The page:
That picture is my oboe and my army of reed making tools.
When I was 8 years old I read a story about a little girl who played the violin. I was so enthralled with the idea of playing a violin, I marched myself home and announced to my parents I wanted to learn to play. Despite our awesome musical last name (Tune), there are no other musicians in my family, so suffice it to say it was a surprise. But my parents humored me and got me a violin, and off to orchestra I went.
When I was 10 we moved to Nevada, and I was enrolled in a school district with no orchestra, only a band. My band director told me I had to pick another instrument if I still wanted to play. So I thought about it a bit and said “I want to play an instrument with a reed!” My band director took one look at me and said “why don’t you try the oboe, it has TWO reeds!” So I happily got myself an oboe and under his tutelage began learning to play, completely oblivious to how difficult it actually was. He later told me he figured if I could handle the violin, the oboe would be easy for me to pick up.
Thus began my long career as a musician. I played all the way through middle school and high school, only detouring to flute and piccolo for the inevitable marching band season. I made honor band, all-state band, and eventually music consumed my life. When it came time for college I only saw one option: a music degree.
I eventually went to college on a full ride in Las Vegas. While I would have preferred to go to a conservatory or other high-powered music school, it was out of the question because I could not afford to pay for it (I had to pay for college myself). Still, I had a brilliant oboe professor at UNLV, and for several years I immersed myself in playing. I did all sorts of gigs around town. I got hired to play in the orchestra when Pavarotti came to Vegas.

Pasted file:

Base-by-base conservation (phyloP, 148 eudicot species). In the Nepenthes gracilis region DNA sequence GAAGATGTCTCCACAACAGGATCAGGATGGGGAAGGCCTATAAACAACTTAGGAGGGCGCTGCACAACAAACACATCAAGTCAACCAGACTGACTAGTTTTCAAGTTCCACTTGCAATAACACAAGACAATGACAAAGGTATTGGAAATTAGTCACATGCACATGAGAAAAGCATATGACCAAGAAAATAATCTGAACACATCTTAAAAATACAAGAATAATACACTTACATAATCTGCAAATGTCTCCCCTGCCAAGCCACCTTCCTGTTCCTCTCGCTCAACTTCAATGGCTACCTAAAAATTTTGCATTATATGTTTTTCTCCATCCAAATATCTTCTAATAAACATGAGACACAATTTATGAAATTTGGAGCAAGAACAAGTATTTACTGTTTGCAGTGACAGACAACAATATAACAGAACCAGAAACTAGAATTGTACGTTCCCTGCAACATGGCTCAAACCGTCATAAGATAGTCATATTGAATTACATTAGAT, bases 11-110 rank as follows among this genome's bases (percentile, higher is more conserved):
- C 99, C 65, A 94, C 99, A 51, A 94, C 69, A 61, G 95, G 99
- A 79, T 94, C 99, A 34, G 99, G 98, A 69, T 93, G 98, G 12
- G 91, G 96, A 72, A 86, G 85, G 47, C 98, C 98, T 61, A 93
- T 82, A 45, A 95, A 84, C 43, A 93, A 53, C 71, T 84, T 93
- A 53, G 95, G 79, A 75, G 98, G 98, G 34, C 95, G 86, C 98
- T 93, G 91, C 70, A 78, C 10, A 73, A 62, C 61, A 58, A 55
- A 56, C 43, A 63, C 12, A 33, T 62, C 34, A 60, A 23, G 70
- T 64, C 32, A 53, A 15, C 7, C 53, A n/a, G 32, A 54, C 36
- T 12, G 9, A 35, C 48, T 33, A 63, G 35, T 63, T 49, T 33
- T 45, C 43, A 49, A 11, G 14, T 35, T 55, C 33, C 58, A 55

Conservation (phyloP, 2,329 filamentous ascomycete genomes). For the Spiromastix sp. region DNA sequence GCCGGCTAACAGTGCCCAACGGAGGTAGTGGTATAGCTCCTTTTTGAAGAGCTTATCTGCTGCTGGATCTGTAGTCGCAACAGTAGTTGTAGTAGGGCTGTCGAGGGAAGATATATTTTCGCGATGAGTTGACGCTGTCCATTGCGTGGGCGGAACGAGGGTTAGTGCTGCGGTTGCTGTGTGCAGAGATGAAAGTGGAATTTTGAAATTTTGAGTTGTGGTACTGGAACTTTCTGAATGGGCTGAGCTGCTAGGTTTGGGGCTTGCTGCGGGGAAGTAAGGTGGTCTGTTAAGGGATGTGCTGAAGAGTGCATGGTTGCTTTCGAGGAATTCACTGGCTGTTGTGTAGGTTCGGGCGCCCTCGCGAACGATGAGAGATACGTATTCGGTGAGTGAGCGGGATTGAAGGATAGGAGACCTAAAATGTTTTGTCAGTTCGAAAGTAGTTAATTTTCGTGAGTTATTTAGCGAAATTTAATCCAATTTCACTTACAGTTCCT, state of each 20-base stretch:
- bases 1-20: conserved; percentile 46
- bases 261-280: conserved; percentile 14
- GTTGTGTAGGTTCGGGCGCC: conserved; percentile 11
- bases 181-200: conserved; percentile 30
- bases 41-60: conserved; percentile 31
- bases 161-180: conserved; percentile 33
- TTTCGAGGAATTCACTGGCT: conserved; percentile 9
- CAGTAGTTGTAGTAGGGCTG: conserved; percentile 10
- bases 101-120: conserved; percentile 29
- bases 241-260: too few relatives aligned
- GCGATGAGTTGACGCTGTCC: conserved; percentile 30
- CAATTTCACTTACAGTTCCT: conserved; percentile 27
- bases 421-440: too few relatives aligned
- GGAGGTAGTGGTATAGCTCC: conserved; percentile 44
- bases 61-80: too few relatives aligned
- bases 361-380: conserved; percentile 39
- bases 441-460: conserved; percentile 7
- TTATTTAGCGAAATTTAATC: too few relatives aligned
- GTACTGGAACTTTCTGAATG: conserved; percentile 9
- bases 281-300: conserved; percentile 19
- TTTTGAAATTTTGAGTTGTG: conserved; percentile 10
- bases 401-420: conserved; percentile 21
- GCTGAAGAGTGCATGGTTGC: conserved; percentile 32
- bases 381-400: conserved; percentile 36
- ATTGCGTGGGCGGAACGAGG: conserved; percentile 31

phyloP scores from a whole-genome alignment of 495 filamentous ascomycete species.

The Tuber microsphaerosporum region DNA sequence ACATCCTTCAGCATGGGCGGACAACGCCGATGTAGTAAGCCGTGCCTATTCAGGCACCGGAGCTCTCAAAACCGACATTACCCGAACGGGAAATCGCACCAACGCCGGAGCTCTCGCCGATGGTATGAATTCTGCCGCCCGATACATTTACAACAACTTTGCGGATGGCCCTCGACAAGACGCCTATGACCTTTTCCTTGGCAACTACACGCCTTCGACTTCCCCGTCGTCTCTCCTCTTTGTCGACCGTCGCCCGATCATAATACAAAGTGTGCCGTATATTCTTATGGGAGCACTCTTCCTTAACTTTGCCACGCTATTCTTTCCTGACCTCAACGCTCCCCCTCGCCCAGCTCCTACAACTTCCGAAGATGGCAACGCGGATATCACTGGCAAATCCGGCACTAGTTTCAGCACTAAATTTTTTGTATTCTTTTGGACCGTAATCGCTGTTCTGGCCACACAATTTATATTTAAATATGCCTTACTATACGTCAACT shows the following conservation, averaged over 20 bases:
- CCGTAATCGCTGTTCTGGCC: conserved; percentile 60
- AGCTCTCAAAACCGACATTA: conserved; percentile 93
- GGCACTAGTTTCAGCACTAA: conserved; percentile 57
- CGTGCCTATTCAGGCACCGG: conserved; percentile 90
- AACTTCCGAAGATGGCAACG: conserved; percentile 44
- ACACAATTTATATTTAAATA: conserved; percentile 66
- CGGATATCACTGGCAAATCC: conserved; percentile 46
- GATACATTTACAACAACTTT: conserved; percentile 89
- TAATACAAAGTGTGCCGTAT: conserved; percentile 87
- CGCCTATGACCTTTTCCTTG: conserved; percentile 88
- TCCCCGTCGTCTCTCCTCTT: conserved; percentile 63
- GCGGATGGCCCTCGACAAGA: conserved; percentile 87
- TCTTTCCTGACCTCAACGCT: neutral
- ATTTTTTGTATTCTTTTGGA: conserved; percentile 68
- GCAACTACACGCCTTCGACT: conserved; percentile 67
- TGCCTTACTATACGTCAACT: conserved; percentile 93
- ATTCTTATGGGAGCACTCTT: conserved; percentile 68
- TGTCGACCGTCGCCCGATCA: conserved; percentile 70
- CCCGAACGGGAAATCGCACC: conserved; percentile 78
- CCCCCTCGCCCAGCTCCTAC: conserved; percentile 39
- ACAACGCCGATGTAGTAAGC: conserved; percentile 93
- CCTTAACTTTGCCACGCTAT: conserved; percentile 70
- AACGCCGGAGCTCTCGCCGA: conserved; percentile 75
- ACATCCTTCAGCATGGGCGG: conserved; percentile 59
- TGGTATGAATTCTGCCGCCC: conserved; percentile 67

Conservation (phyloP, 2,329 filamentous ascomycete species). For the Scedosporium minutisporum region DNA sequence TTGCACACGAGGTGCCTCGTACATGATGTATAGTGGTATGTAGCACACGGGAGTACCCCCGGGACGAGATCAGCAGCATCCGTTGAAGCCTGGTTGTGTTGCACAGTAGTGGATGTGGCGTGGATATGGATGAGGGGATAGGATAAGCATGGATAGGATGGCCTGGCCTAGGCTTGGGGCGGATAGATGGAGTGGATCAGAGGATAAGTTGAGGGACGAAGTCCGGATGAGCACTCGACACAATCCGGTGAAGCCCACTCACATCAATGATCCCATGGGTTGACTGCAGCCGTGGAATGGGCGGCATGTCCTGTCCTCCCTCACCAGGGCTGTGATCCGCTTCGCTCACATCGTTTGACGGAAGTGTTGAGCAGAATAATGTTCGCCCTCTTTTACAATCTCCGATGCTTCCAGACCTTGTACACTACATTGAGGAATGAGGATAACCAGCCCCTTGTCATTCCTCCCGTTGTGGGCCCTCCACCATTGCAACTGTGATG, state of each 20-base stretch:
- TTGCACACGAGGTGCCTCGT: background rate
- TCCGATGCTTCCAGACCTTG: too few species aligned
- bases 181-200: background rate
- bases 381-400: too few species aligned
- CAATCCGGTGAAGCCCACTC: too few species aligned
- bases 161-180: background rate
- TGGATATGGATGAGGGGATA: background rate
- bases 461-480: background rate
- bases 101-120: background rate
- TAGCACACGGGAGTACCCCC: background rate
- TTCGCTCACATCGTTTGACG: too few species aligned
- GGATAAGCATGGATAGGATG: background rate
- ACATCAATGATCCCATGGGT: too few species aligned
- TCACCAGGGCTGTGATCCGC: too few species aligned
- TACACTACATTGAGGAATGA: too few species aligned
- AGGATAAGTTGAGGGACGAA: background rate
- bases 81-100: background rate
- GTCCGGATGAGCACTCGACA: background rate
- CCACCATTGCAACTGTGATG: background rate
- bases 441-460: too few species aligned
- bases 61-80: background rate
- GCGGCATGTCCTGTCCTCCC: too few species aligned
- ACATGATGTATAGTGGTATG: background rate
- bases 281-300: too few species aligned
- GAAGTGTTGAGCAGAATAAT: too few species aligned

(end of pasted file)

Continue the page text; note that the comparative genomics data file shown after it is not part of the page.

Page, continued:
And then in the latter half of my junior year, the luster of music wore off. I can’t really explain what happened to me. I began to regard playing as a chore. I lost interest in my music classes. I no longer felt that burning desire to play the oboe forever. I still practiced. I improved by leaps and bounds. I excelled in my classes. Yet I was looking around at the world and wondering what I was missing with my head buried in a sheet of music.
By the time I graduated, I had completely burnt out.
I played another year or so locally after graduation. Then I put my oboe away and didn’t look at it for two years. It sat in a closet, collecting dust. One day I pulled it out and played, just for fun. Then I played again. Then I found myself dragging it out a couple of times a month to run scales, play through some concertos, and work on reeds. Suddenly it became fun again.
So I spent the last 7 years or so a closet oboe player. Never playing for anyone. Only playing for myself. Not practicing regularly, but practicing enough to keep my skills from completely going to hell. A couple of weeks ago my former oboe professor rolled into town and outed me to the local music community as an oboe player, so suddenly I’m back playing in orchestras. And I’m ok with it.
I don’t regret a single moment of the time I spent with the oboe, nor do I regret walking away from it. It fit my life, it suited me, and it’s a skill that not many can claim to have.